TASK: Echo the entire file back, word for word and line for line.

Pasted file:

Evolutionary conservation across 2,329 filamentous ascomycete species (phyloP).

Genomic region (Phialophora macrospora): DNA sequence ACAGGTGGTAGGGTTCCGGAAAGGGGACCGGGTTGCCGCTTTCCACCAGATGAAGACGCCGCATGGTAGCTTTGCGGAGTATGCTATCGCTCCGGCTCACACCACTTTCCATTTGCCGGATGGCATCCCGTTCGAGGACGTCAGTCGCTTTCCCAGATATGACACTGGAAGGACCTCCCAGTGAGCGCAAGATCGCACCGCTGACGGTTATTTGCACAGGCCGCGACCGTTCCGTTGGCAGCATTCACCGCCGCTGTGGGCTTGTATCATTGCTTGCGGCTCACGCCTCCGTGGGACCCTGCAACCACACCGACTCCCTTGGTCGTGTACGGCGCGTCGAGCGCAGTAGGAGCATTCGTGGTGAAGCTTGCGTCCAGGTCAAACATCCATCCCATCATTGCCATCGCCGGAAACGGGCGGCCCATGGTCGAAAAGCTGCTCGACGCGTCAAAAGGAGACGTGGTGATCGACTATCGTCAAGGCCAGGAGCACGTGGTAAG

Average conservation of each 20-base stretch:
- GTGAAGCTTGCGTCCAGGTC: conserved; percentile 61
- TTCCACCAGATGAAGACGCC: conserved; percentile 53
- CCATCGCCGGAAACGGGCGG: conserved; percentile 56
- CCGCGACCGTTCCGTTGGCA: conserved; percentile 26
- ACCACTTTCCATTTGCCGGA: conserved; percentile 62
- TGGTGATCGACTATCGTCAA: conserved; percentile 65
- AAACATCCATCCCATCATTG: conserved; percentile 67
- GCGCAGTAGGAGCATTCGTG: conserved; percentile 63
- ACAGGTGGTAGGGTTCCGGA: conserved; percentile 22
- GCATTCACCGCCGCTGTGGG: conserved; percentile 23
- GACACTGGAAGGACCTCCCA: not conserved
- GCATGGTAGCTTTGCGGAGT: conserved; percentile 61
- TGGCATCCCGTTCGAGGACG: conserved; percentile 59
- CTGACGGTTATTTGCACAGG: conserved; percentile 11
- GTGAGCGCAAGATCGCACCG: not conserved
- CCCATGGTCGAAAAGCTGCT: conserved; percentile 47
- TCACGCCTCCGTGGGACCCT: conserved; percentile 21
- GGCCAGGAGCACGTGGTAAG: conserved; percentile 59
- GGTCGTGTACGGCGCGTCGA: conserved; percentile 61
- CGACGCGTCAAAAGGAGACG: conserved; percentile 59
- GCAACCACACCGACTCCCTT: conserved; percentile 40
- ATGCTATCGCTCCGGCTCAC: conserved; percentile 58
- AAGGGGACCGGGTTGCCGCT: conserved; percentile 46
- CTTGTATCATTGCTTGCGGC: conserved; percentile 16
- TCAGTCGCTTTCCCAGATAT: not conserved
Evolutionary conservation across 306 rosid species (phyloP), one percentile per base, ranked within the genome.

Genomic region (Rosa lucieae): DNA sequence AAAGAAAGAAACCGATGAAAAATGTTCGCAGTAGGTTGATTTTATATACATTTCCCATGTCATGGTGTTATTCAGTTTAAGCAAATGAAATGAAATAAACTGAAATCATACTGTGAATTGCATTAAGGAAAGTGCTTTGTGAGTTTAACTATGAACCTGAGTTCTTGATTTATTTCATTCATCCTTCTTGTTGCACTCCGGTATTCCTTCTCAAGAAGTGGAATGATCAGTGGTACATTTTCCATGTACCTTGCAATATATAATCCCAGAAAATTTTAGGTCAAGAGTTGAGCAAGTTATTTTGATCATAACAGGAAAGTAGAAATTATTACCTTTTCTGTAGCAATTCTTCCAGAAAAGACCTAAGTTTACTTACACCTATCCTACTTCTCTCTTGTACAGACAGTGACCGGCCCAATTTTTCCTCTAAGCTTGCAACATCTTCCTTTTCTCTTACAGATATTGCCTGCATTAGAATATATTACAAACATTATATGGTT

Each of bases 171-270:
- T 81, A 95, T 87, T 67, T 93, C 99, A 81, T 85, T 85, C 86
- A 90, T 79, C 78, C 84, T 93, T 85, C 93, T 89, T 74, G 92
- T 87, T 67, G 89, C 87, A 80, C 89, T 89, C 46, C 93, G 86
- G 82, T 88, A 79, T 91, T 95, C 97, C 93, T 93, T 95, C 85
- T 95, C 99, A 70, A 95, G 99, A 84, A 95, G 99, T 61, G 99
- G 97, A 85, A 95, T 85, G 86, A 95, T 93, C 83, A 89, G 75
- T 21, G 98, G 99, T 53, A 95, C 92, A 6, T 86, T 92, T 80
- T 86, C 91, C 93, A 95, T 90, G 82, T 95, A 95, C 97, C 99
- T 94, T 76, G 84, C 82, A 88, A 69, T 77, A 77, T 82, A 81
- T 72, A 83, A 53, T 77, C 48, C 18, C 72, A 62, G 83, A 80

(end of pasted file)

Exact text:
Evolutionary conservation across 2,329 filamentous ascomycete species (phyloP).

Genomic region (Phialophora macrospora): DNA sequence ACAGGTGGTAGGGTTCCGGAAAGGGGACCGGGTTGCCGCTTTCCACCAGATGAAGACGCCGCATGGTAGCTTTGCGGAGTATGCTATCGCTCCGGCTCACACCACTTTCCATTTGCCGGATGGCATCCCGTTCGAGGACGTCAGTCGCTTTCCCAGATATGACACTGGAAGGACCTCCCAGTGAGCGCAAGATCGCACCGCTGACGGTTATTTGCACAGGCCGCGACCGTTCCGTTGGCAGCATTCACCGCCGCTGTGGGCTTGTATCATTGCTTGCGGCTCACGCCTCCGTGGGACCCTGCAACCACACCGACTCCCTTGGTCGTGTACGGCGCGTCGAGCGCAGTAGGAGCATTCGTGGTGAAGCTTGCGTCCAGGTCAAACATCCATCCCATCATTGCCATCGCCGGAAACGGGCGGCCCATGGTCGAAAAGCTGCTCGACGCGTCAAAAGGAGACGTGGTGATCGACTATCGTCAAGGCCAGGAGCACGTGGTAAG

Average conservation of each 20-base stretch:
- GTGAAGCTTGCGTCCAGGTC: conserved; percentile 61
- TTCCACCAGATGAAGACGCC: conserved; percentile 53
- CCATCGCCGGAAACGGGCGG: conserved; percentile 56
- CCGCGACCGTTCCGTTGGCA: conserved; percentile 26
- ACCACTTTCCATTTGCCGGA: conserved; percentile 62
- TGGTGATCGACTATCGTCAA: conserved; percentile 65
- AAACATCCATCCCATCATTG: conserved; percentile 67
- GCGCAGTAGGAGCATTCGTG: conserved; percentile 63
- ACAGGTGGTAGGGTTCCGGA: conserved; percentile 22
- GCATTCACCGCCGCTGTGGG: conserved; percentile 23
- GACACTGGAAGGACCTCCCA: not conserved
- GCATGGTAGCTTTGCGGAGT: conserved; percentile 61
- TGGCATCCCGTTCGAGGACG: conserved; percentile 59
- CTGACGGTTATTTGCACAGG: conserved; percentile 11
- GTGAGCGCAAGATCGCACCG: not conserved
- CCCATGGTCGAAAAGCTGCT: conserved; percentile 47
- TCACGCCTCCGTGGGACCCT: conserved; percentile 21
- GGCCAGGAGCACGTGGTAAG: conserved; percentile 59
- GGTCGTGTACGGCGCGTCGA: conserved; percentile 61
- CGACGCGTCAAAAGGAGACG: conserved; percentile 59
- GCAACCACACCGACTCCCTT: conserved; percentile 40
- ATGCTATCGCTCCGGCTCAC: conserved; percentile 58
- AAGGGGACCGGGTTGCCGCT: conserved; percentile 46
- CTTGTATCATTGCTTGCGGC: conserved; percentile 16
- TCAGTCGCTTTCCCAGATAT: not conserved
Evolutionary conservation across 306 rosid species (phyloP), one percentile per base, ranked within the genome.

Genomic region (Rosa lucieae): DNA sequence AAAGAAAGAAACCGATGAAAAATGTTCGCAGTAGGTTGATTTTATATACATTTCCCATGTCATGGTGTTATTCAGTTTAAGCAAATGAAATGAAATAAACTGAAATCATACTGTGAATTGCATTAAGGAAAGTGCTTTGTGAGTTTAACTATGAACCTGAGTTCTTGATTTATTTCATTCATCCTTCTTGTTGCACTCCGGTATTCCTTCTCAAGAAGTGGAATGATCAGTGGTACATTTTCCATGTACCTTGCAATATATAATCCCAGAAAATTTTAGGTCAAGAGTTGAGCAAGTTATTTTGATCATAACAGGAAAGTAGAAATTATTACCTTTTCTGTAGCAATTCTTCCAGAAAAGACCTAAGTTTACTTACACCTATCCTACTTCTCTCTTGTACAGACAGTGACCGGCCCAATTTTTCCTCTAAGCTTGCAACATCTTCCTTTTCTCTTACAGATATTGCCTGCATTAGAATATATTACAAACATTATATGGTT

Each of bases 171-270:
- T 81, A 95, T 87, T 67, T 93, C 99, A 81, T 85, T 85, C 86
- A 90, T 79, C 78, C 84, T 93, T 85, C 93, T 89, T 74, G 92
- T 87, T 67, G 89, C 87, A 80, C 89, T 89, C 46, C 93, G 86
- G 82, T 88, A 79, T 91, T 95, C 97, C 93, T 93, T 95, C 85
- T 95, C 99, A 70, A 95, G 99, A 84, A 95, G 99, T 61, G 99
- G 97, A 85, A 95, T 85, G 86, A 95, T 93, C 83, A 89, G 75
- T 21, G 98, G 99, T 53, A 95, C 92, A 6, T 86, T 92, T 80
- T 86, C 91, C 93, A 95, T 90, G 82, T 95, A 95, C 97, C 99
- T 94, T 76, G 84, C 82, A 88, A 69, T 77, A 77, T 82, A 81
- T 72, A 83, A 53, T 77, C 48, C 18, C 72, A 62, G 83, A 80